“The End of Protest is not just about the end of the effectiveness of protest, it is also a manual for how to overthrow the broken world systems we suffer under. This is a playbook for everyone who dreams of revolutionary change.” —Jonah Sachs, founder of Free Range Studios
“[T]he author is not short on ideas for how activists can mix things up as we attempt to change the world. . . . Readers embark on a whirlwind tour of historical examples. . . . At times, the book feels like looking through the activist equivalent of a genius designer’s scrapbook. . . . The End of Protest stakes out a unified schema and spectrum of possibilities. . . . The critical-minded will find much to debate, but they may also find much-needed ideas for how to protest a little differently—and more effectively—next time.” —rabble.ca
“Revolution for the hell of it? Perhaps, this latter-day rejoinder to Saul Alinsky’s Rules for Radicals suggests, since revolution of other kinds seems nigh on impossible. Impossible, perhaps—but still worth trying. . . . [A]ctivists, organizers, and civil libertarians of whatever stripe will want to have a look.” —Kirkus Reviews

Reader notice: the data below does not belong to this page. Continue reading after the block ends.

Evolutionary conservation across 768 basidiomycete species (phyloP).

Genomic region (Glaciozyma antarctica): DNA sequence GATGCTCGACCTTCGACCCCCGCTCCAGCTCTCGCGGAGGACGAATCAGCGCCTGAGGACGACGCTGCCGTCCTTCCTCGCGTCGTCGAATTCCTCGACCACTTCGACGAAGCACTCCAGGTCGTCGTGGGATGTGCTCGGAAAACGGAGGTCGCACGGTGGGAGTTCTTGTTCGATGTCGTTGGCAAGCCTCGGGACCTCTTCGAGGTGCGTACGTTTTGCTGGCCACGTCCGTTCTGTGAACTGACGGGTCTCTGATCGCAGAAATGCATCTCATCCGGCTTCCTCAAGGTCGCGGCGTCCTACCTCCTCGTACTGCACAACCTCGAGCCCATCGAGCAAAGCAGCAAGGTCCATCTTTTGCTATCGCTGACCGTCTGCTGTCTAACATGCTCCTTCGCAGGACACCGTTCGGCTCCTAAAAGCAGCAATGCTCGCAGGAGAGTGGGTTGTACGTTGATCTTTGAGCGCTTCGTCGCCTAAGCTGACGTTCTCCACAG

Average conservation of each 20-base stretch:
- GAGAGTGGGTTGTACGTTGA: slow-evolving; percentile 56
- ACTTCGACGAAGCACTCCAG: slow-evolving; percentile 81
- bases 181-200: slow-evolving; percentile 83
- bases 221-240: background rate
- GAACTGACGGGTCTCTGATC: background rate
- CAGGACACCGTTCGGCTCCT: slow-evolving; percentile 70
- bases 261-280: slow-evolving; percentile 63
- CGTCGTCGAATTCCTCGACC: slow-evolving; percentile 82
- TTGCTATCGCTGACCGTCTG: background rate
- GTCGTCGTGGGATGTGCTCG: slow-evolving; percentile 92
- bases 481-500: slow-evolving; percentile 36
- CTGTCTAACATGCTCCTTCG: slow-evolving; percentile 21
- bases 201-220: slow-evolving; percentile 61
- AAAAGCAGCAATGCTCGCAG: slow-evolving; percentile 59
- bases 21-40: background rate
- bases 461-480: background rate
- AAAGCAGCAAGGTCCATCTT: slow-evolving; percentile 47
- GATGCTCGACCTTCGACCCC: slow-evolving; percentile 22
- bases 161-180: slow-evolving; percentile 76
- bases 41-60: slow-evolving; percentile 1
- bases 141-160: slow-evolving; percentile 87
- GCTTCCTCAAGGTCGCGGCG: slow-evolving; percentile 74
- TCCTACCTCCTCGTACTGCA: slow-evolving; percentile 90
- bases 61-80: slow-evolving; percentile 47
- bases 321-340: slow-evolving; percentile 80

“Micah White’s new book, The End of Protest: A New Playbook for Revolution, could not have arrived at a more propitious moment. . . . A rich reflection on our quagmire of culture, corruption and the future of activism, politics and spirituality, which provides compelling context and proposes a call to action at a critical point in time when misery-infused doom seems like the prevailing national menu selection.” —LA Weekly
“Innovative. . . . Part manifesto, part memoir, and part history of activism, The End of Protest is a radical document in every sense of the word. . . . The End of Protest encompasses so much more than reflections on a controversial movement. . . . The End of Protest is crammed so full of fascinating research, stunning language, and spirited optimism that it’s bound to make you stop and think.” —The Huffington Post
“The most provocative book I’ve read this year is The End of Protest by Micah White. . . . [H]e writes with brutal frankness about this, and, more generally, about how political protest as we know it—marches, speeches, slogans, ‘clicktivism’—has been completely ineffective for decades, and is growing even less so with every passing year. White does raise the interesting notion, though, of a new form of protest; one with an actually meaningful ‘theory of change’; an inchoate spectre that could haunt, chill, and even overthrow Establishment capitalism as we know it.” —TechCrunch